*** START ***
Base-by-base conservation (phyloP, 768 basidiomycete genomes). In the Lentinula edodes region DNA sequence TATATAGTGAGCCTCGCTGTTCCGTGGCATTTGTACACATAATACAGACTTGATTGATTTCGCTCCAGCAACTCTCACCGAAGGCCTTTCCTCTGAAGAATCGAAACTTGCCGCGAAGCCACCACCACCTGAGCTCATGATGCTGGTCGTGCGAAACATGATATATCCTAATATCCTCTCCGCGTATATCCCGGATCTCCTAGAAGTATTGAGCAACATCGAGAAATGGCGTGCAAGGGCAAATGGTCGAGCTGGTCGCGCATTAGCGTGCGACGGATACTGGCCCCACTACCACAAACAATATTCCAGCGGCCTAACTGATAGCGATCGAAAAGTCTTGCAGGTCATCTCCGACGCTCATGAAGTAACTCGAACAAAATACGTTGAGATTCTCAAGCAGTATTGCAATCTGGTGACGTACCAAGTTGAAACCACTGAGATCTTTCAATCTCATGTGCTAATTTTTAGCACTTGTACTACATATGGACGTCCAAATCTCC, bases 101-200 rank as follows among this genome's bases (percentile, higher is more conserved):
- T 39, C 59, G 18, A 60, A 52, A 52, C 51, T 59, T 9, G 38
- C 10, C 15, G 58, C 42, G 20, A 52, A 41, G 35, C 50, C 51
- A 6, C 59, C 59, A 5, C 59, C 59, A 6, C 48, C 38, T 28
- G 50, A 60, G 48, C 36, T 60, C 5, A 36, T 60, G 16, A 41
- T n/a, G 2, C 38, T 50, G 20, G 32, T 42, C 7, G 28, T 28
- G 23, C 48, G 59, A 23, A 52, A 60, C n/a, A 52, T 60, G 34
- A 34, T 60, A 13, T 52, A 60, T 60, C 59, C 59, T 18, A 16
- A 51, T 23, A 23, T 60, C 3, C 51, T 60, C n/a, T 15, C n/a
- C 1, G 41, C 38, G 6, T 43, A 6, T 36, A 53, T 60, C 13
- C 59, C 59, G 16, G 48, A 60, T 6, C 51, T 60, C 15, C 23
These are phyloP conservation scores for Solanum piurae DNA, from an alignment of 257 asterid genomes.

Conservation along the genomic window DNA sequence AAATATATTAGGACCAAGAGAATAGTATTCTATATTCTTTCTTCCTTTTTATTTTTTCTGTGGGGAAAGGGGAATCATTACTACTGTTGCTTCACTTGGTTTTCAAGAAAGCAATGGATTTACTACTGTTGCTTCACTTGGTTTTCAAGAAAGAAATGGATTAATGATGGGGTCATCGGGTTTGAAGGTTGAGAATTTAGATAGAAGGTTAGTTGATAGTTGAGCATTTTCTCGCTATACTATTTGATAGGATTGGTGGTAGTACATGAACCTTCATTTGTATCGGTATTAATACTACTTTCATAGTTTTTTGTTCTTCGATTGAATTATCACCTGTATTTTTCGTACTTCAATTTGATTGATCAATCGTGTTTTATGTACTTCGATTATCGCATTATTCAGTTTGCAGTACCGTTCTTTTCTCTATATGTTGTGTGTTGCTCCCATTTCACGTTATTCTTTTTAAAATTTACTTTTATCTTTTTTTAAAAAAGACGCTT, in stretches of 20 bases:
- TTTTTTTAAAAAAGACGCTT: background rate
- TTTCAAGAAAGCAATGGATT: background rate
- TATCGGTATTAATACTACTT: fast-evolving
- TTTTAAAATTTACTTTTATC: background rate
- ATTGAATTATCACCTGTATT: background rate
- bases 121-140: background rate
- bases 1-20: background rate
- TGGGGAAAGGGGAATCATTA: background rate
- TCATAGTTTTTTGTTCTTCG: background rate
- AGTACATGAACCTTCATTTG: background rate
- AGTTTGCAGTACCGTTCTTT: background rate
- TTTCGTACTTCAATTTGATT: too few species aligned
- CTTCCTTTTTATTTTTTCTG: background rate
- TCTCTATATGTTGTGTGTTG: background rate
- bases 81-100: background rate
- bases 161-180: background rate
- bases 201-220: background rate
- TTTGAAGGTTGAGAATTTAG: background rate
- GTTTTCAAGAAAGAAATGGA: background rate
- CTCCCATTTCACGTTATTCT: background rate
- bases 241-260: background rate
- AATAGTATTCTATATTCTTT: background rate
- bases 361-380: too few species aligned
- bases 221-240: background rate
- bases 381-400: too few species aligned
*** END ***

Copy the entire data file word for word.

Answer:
Base-by-base conservation (phyloP, 768 basidiomycete genomes). In the Lentinula edodes region DNA sequence TATATAGTGAGCCTCGCTGTTCCGTGGCATTTGTACACATAATACAGACTTGATTGATTTCGCTCCAGCAACTCTCACCGAAGGCCTTTCCTCTGAAGAATCGAAACTTGCCGCGAAGCCACCACCACCTGAGCTCATGATGCTGGTCGTGCGAAACATGATATATCCTAATATCCTCTCCGCGTATATCCCGGATCTCCTAGAAGTATTGAGCAACATCGAGAAATGGCGTGCAAGGGCAAATGGTCGAGCTGGTCGCGCATTAGCGTGCGACGGATACTGGCCCCACTACCACAAACAATATTCCAGCGGCCTAACTGATAGCGATCGAAAAGTCTTGCAGGTCATCTCCGACGCTCATGAAGTAACTCGAACAAAATACGTTGAGATTCTCAAGCAGTATTGCAATCTGGTGACGTACCAAGTTGAAACCACTGAGATCTTTCAATCTCATGTGCTAATTTTTAGCACTTGTACTACATATGGACGTCCAAATCTCC, bases 101-200 rank as follows among this genome's bases (percentile, higher is more conserved):
- T 39, C 59, G 18, A 60, A 52, A 52, C 51, T 59, T 9, G 38
- C 10, C 15, G 58, C 42, G 20, A 52, A 41, G 35, C 50, C 51
- A 6, C 59, C 59, A 5, C 59, C 59, A 6, C 48, C 38, T 28
- G 50, A 60, G 48, C 36, T 60, C 5, A 36, T 60, G 16, A 41
- T n/a, G 2, C 38, T 50, G 20, G 32, T 42, C 7, G 28, T 28
- G 23, C 48, G 59, A 23, A 52, A 60, C n/a, A 52, T 60, G 34
- A 34, T 60, A 13, T 52, A 60, T 60, C 59, C 59, T 18, A 16
- A 51, T 23, A 23, T 60, C 3, C 51, T 60, C n/a, T 15, C n/a
- C 1, G 41, C 38, G 6, T 43, A 6, T 36, A 53, T 60, C 13
- C 59, C 59, G 16, G 48, A 60, T 6, C 51, T 60, C 15, C 23
These are phyloP conservation scores for Solanum piurae DNA, from an alignment of 257 asterid genomes.

Conservation along the genomic window DNA sequence AAATATATTAGGACCAAGAGAATAGTATTCTATATTCTTTCTTCCTTTTTATTTTTTCTGTGGGGAAAGGGGAATCATTACTACTGTTGCTTCACTTGGTTTTCAAGAAAGCAATGGATTTACTACTGTTGCTTCACTTGGTTTTCAAGAAAGAAATGGATTAATGATGGGGTCATCGGGTTTGAAGGTTGAGAATTTAGATAGAAGGTTAGTTGATAGTTGAGCATTTTCTCGCTATACTATTTGATAGGATTGGTGGTAGTACATGAACCTTCATTTGTATCGGTATTAATACTACTTTCATAGTTTTTTGTTCTTCGATTGAATTATCACCTGTATTTTTCGTACTTCAATTTGATTGATCAATCGTGTTTTATGTACTTCGATTATCGCATTATTCAGTTTGCAGTACCGTTCTTTTCTCTATATGTTGTGTGTTGCTCCCATTTCACGTTATTCTTTTTAAAATTTACTTTTATCTTTTTTTAAAAAAGACGCTT, in stretches of 20 bases:
- TTTTTTTAAAAAAGACGCTT: background rate
- TTTCAAGAAAGCAATGGATT: background rate
- TATCGGTATTAATACTACTT: fast-evolving
- TTTTAAAATTTACTTTTATC: background rate
- ATTGAATTATCACCTGTATT: background rate
- bases 121-140: background rate
- bases 1-20: background rate
- TGGGGAAAGGGGAATCATTA: background rate
- TCATAGTTTTTTGTTCTTCG: background rate
- AGTACATGAACCTTCATTTG: background rate
- AGTTTGCAGTACCGTTCTTT: background rate
- TTTCGTACTTCAATTTGATT: too few species aligned
- CTTCCTTTTTATTTTTTCTG: background rate
- TCTCTATATGTTGTGTGTTG: background rate
- bases 81-100: background rate
- bases 161-180: background rate
- bases 201-220: background rate
- TTTGAAGGTTGAGAATTTAG: background rate
- GTTTTCAAGAAAGAAATGGA: background rate
- CTCCCATTTCACGTTATTCT: background rate
- bases 241-260: background rate
- AATAGTATTCTATATTCTTT: background rate
- bases 361-380: too few species aligned
- bases 221-240: background rate
- bases 381-400: too few species aligned